Should Expand into A Field of Study for Addressing Strategic Management as A Specializes Course.”

The present study on Strategic Management focuses on to study the following -

I) Identification and selection of right decision in Strategic Management as the key attributes of decision
making for teamwork.
II) Strategic difference, Strategic management and key issues in cooperation in due industry’s
implementation process.

The purpose of this course is to develop an understanding, the skill, and experience in formulating and
planning of strategies. The course builds on the foundation developed in Strategic Management: a
successful firm delivers value to customers better than its competitors. The first Strategic core course
focuses on introducing the basic elements which underlie the practice of Strategy. In contrast, this course
emphasizes how to do Strategic planning: how to put these basic elements into practice is a strategic way.
The general idea behind Strategic management may be simple “make profit by meeting a need of an
executing company’s decision making”. But the art of putting it into practice is complex. A thinker always
operates in an environment with constraints, where information is incomplete, and both competitors and
institutions act changeably.

The objective of this course is (1) to introduce participants to concepts and tools that enable intellectuals
to manage and understand this complexity and (2) to provide participants with “hands on” experience in
designing and implementing a strategy in competitive institutions. Central concepts include competitive
and student analyses, problem identification, the design of Strategic course for existing and new major
course and the allocation of resources across mix subjects and institution. The course puts special
emphasis on teamwork and the application of the technical and conceptual skills under time pressure.

Learning materials as follows-

• To provide an integrative framework that will allow students to synthesize knowledge from other
business courses into a comprehensive understanding of competitive advantage.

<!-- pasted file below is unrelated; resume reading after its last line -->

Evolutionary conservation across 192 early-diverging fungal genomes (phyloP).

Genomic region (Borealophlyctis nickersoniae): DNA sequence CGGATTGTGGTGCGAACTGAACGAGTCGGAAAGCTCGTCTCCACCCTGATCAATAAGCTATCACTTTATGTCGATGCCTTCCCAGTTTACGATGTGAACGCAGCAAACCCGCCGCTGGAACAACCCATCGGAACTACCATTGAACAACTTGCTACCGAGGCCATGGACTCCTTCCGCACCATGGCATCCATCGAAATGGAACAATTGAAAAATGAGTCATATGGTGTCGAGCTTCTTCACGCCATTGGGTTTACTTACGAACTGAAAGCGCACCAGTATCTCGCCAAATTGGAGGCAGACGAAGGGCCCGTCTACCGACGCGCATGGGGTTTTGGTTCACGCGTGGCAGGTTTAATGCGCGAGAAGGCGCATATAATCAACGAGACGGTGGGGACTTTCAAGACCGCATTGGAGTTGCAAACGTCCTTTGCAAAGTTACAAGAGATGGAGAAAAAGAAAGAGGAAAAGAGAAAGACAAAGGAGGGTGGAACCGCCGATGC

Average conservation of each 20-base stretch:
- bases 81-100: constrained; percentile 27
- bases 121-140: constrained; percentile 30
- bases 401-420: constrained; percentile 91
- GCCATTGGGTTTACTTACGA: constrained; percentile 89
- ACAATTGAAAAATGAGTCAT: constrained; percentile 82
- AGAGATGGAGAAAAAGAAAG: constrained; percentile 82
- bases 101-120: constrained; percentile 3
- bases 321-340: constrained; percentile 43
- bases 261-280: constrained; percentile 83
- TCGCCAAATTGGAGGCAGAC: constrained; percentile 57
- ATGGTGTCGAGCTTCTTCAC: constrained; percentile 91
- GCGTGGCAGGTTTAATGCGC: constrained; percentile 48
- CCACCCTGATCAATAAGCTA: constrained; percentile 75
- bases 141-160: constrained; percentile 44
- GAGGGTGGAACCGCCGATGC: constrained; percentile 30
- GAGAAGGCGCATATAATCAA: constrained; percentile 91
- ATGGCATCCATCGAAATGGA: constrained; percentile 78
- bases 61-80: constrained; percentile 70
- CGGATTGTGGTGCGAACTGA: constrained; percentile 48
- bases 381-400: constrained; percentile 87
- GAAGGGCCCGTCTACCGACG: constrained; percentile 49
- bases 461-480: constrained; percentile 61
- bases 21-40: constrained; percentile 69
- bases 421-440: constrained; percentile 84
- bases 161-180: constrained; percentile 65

• To provide a basic understanding of the nature and dynamics of the strategy formulation and
implementation processes as they occur in complex organizations.
• To encourage students to think critically and strategically.
• To develop the ability to identify strategic issues and design appropriate courses of action.

03. Scope & Methodologies of the research

The research is based on the analysis of secondary data collected internet. The major finding of this paper
is that strategic management continued to be an important strategic alternative and means to course for
the various institutions but the common observation and reason of breakdown is unfortunate judgment in
selection and identification of proper concern. Differences in Major course mission, goals and strategic
objectives, poor information sharing, investment decisions, poor vision, poor motivation and lack of
confidence in connection structure are also responsible for modifying course success and failure.

Exploratory research was used to conduct the study. The study was conducted in various countries and
secondary data were collected from various institutions through internet. For secondary data collection,
institutions were selected by using judgmental Top Ranking and in total 25(+) institutions were selected
from various countries.

And the methodologies we applied that – only the data study method.

04. Limitation of the research

When we collected the data, found some limitations of this capstone course among the various studies of
data collection in this research.
* In the data study methods of the limitations are-
a) An expensive method.
b) Very limited information provided through internet.
c) Unexpected factors may interfere with the study.
d) Relatively more-time-imperceptible.
e) Introduce systematic errors on data.
f) This method is likely to be the slowest of all.
* In the collection of data through internet data, the limitations are-
a) Very expensive for collecting data.
b) Usually adopted in search of unknown destination.

05. Introduction
(a) Background-
American Education System and others are the strengths for expanding sources of funding, increasing
student bodies with fairly open admission policies, close university-industry relations, a generous tradition
of philanthropy buttressed by federal fiscal policy, and openness to the creation of new sub-disciplines-
have propelled the study of entrepreneurship, as for many other fields of study. These characteristics have
allowed the field of entrepreneurship to develop quickly and independently when compared to other
educational systems in Europe or Asia.
The funding of university education by private individuals or companies is an American specificity that
bears noting. Research centers have always been funded by generous donations from private
organizations that have an interest in the development of a particular field of study. Because of their size
and extended geographical reach, large, multi-location, multi-product corporations are not in a good
position to fund centers or create chairs in a particular university, neglecting others.
Therefore, the bulk of private donations to colleges and universities, for this purpose, come from fast
growing small- and medium-sized companies. Successful entrepreneurs are usually keener to thank their
own university by donating large amounts of money to see centers or chairs created and named after